ancient persian language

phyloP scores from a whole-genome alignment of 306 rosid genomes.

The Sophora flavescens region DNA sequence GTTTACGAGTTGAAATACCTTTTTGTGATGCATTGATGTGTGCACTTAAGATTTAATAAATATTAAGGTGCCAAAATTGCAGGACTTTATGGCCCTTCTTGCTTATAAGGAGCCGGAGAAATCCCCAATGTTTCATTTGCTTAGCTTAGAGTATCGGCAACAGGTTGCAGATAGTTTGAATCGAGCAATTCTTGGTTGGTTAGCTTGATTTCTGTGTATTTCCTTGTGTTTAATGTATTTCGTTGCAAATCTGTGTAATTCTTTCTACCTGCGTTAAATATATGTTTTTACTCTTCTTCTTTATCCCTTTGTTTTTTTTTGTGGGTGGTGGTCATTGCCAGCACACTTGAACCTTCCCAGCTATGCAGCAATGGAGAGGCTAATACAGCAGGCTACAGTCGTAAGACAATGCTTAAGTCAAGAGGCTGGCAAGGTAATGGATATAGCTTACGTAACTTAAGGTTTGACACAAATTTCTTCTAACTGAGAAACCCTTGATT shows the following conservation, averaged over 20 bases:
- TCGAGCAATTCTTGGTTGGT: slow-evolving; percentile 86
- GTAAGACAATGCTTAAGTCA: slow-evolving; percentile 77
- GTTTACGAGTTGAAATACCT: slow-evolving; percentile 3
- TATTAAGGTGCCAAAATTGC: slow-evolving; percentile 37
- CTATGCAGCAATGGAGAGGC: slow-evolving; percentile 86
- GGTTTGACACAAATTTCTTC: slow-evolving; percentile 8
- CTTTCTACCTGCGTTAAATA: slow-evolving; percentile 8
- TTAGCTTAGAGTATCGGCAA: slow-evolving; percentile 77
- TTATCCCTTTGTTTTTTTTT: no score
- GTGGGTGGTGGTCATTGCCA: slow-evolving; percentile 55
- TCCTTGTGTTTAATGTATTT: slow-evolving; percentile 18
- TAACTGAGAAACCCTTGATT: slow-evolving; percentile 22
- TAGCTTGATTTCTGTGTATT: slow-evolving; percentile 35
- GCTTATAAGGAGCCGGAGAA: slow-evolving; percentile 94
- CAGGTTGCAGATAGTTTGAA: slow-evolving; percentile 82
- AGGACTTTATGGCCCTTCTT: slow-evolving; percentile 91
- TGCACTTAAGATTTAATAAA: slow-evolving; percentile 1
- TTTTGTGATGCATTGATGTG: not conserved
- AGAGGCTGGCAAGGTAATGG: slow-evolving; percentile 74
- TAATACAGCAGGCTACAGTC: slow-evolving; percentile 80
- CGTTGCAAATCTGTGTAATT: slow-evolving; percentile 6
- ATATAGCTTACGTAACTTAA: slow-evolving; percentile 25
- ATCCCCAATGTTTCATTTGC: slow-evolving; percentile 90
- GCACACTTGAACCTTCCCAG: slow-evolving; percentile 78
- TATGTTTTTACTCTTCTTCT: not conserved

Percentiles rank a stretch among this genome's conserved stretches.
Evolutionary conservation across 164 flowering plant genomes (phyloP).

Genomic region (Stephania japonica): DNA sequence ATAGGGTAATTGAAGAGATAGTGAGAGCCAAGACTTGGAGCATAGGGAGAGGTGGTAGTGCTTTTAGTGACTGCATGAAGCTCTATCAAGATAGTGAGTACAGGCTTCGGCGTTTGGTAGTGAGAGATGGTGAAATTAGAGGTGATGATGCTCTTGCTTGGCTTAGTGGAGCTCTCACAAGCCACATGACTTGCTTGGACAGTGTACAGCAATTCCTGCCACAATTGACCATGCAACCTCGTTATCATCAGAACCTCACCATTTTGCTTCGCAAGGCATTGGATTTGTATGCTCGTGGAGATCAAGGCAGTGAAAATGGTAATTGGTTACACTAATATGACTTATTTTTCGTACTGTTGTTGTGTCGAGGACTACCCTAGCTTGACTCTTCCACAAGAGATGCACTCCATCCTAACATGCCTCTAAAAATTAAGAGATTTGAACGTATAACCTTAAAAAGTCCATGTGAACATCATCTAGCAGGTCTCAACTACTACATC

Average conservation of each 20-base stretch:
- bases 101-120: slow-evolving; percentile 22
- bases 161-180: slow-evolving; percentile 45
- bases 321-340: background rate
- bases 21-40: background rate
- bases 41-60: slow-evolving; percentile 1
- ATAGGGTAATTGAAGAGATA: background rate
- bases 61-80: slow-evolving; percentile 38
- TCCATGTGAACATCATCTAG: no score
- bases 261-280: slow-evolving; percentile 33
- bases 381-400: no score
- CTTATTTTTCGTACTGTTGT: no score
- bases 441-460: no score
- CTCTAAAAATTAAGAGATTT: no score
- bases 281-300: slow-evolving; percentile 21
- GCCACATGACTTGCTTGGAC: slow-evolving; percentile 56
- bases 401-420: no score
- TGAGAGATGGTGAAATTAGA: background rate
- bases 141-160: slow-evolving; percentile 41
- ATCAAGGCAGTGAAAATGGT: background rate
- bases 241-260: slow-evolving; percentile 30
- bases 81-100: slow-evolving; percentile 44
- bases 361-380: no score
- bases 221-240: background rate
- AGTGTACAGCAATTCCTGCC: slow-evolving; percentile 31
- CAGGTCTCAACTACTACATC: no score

Their language was first written when Darius commanded that a script suitable for this purpose be invented so that he might inscribe the record of his rise… Less well-known are Old Ossetic (Scytho-Sarmatian) and Bactrian, but from what is known it would seem likely that those languages were equally distinctive. The main Saka dialect is known as Khotanese, but a small amount of material survives in a closely related dialect called Tumshuq, formerly known as Maralbashi. On the one hand, there is the religious poetry of Zoroaster in the Avestan language and, on the other, the official inscriptions of the Achaemenid rulers in Old Persian. Of the ancient Iranian languages, only two are known from texts or inscriptions, Avestan and Old Persian, the oldest parts of which date from the 6th century bce. …in the decipherment of ancient Persian cuneiform script. Iranian languages, subgroup of the Indo-Iranian branch of the Indo-European language family. Avestan (an extinct East Iranian language) was probably spoken in northeastern Iran, and Old Persian (an extinct West Iranian language) is known to have been used in southwestern Iran. Multilingual Matters. Written in Arabic characters, Modern Persian also has many Arabic loanwords and an extensive literature. It is likely that all those languages that are known only from the Middle Iranian period were in fact spoken in a less developed form in the ancient period. The Saka dialects, Khotanese and Tumshuq, were spoken in Chinese Turkistan, modern Xinjiang; Tumshuq is the name of a small village in the extreme west of Xinjiang. Old Persian, spoken until approximately the 3rd century bce, is attested by numerous inscriptions written in cuneiform, most notable of which is the great monument of Darius I at Bīsitūn, Iran. Pahlavi, moreover,…. Old Persian is one of the oldest Indo-European languages which are attested in original texts. • Ancient Persian lexicon & the texts of the Achaemenidan inscriptions transliterated and translated, by Herbert Cushing Tolman (1908), • Guide to the Old Persian inscriptions by Herbert Cushing Tolman (1893), • Some critical and supplementary notes to his guide to old Persian inscriptions, • Die altpersischen Keilinschriften im Grundtexte mit Übersetzung, Grammatik und Glossar, by Friedrich von Spiegel (1862), • Die Keilinschriften der Achämeniden by Franz Heinrich Weissbach (1911), • Graeco-Persian names by Alvin Stonecipher (1918), → Old Persian keyboard to type a text with the Old Persian cuneiforms, • Introduction to Old Persian by Prods Oktor Skjærvø (2002), • Old Persian, grammar, texts, lexicon, by Roland Kent (1950), • Historical grammar of the ancient Persian language by Edwin Lee Johnson (1917), • Grammar of the Old Persian with the inscriptions of the Achæmenian kings & vocabulary, by Herbert Cushing Tolman (1892), • Grammaire du vieux perse: Old Persian grammar, by Antoine Meillet & Émile Benveniste (1931), • Études iraniennes: studies about the historical grammar of the Persian language, by James Darmesteter (1883), • II (studies about the language, literature, beliefs in Ancient Persia), • Les langues perdues de la Perse: the lost languages of Persia, by Joachim Ménant (1885), • Handbuch der altiranischen Dialekte: compared grammar of Iranian dialects & glossary, by Christian Bartolomae (1883), • Books about Old Persian: Google books & Internet archive, • Achaemenid royal inscriptions with translation, • Old Persian texts transliterated with translation, • The Persian cuneiform inscription at Behistun decyphered and translated by Henry Creswicke Rawlinson (1846), • Memoir on cuneiform inscriptions, vocabulary of the Ancient Persian language, → Iran & Persia: maps, heritage & documents, The Old Persian is the language of the Achaemenid Empire (6, the texts of the Achaemenidan inscriptions, im Grundtexte mit Übersetzung, Grammatik und Glossar, with the inscriptions of the Achæmenian kings, vocabulary of the Ancient Persian language, Historical grammar of the ancient Persian language, The Persian cuneiform inscription at Behistun. Even in this case, however, although both Old and Middle Persian represent the language of the royal court, the considerable differences between them remain unexplained. …of the Zoroastrians (Parsis), and Old Persian, the official language of Darius I (ruled 522–486 bce) and Xerxes I (486–465 bce) and their successors. Old Persian, on the other hand, itself spanning the 6th to the 4th century bce, was continued more or less directly by the various forms of Middle Persian. During the 18th century many new inscriptions were reported; especially important were those…. …Persians, at least originally, spoke Old Persian, a southwestern dialect of Iranian (Median was a northwestern Iranian dialect), and were a nonliterate society. To the same period belong the Scytho-Sarmatian names of the earliest inscriptions. At Bīsitūn are also inscribed versions of the same text in…, Old Persian, Pahlavi’s predecessor, had singular, dual, and plural number. By signing up for this email, you are agreeing to news, offers, and information from Encyclopaedia Britannica. ^ Samadi, Habibeh; Nick Perkins (2012). Khotanese was spoken near the modern city of Hotan (conventional spelling Khotan) on the southern route across the Takla Makan Desert and within about 100 miles (160 km) to the north and to the east of Hotan, where manuscripts have been found, mainly at the sites of former shrines and monasteries. In addition, a number of Median personal names are attested in various sources. Khwārezmian was the language of Khwārezm, a historic region in present-day Turkmenistan and Uzbekistan but formerly of greater extent. There were also colonies of Sogdians in various cities along the trade routes to China; in fact, most Sogdian material comes from outside Sogdiana. Get exclusive access to content from our 1768 First Edition with your subscription. More precisely, Bactrian was spoken in northern Afghanistan and in the adjacent parts of Central Asia. The main known languages of this group are Khwārezmian (Chorasmian), Sogdian, and Saka. Other ancient Iranian languages must have existed, and indirect evidence is available concerning some of these. p. 169. The degree of mutual intelligibility that existed among the ancient Iranian languages is not known with certainty. Thus, from the 5th-century-bce historian Herodotus, the Median word for “female dog” (spaka) is known, and a number of Median loanwords have been recognized in the Old Persian inscriptions. In the northeast and northwest the language spoken was Parthian, which is known from inscriptions and from Manichaean texts. Among the modern Iranian languages are Persian (Fārsī), Pashto (Afghan), Kurdish, and Ossetic. Iranian languages are spoken in Iran, Afghanistan, Tajikistan, and parts of Iraq, Turkey, Pakistan, and scattered areas of the Caucasus Mountains. There was probably more than one dialect of each of the languages of the eastern group, although there is certainty only in the case of Saka, for which at least two dialects are clearly attested.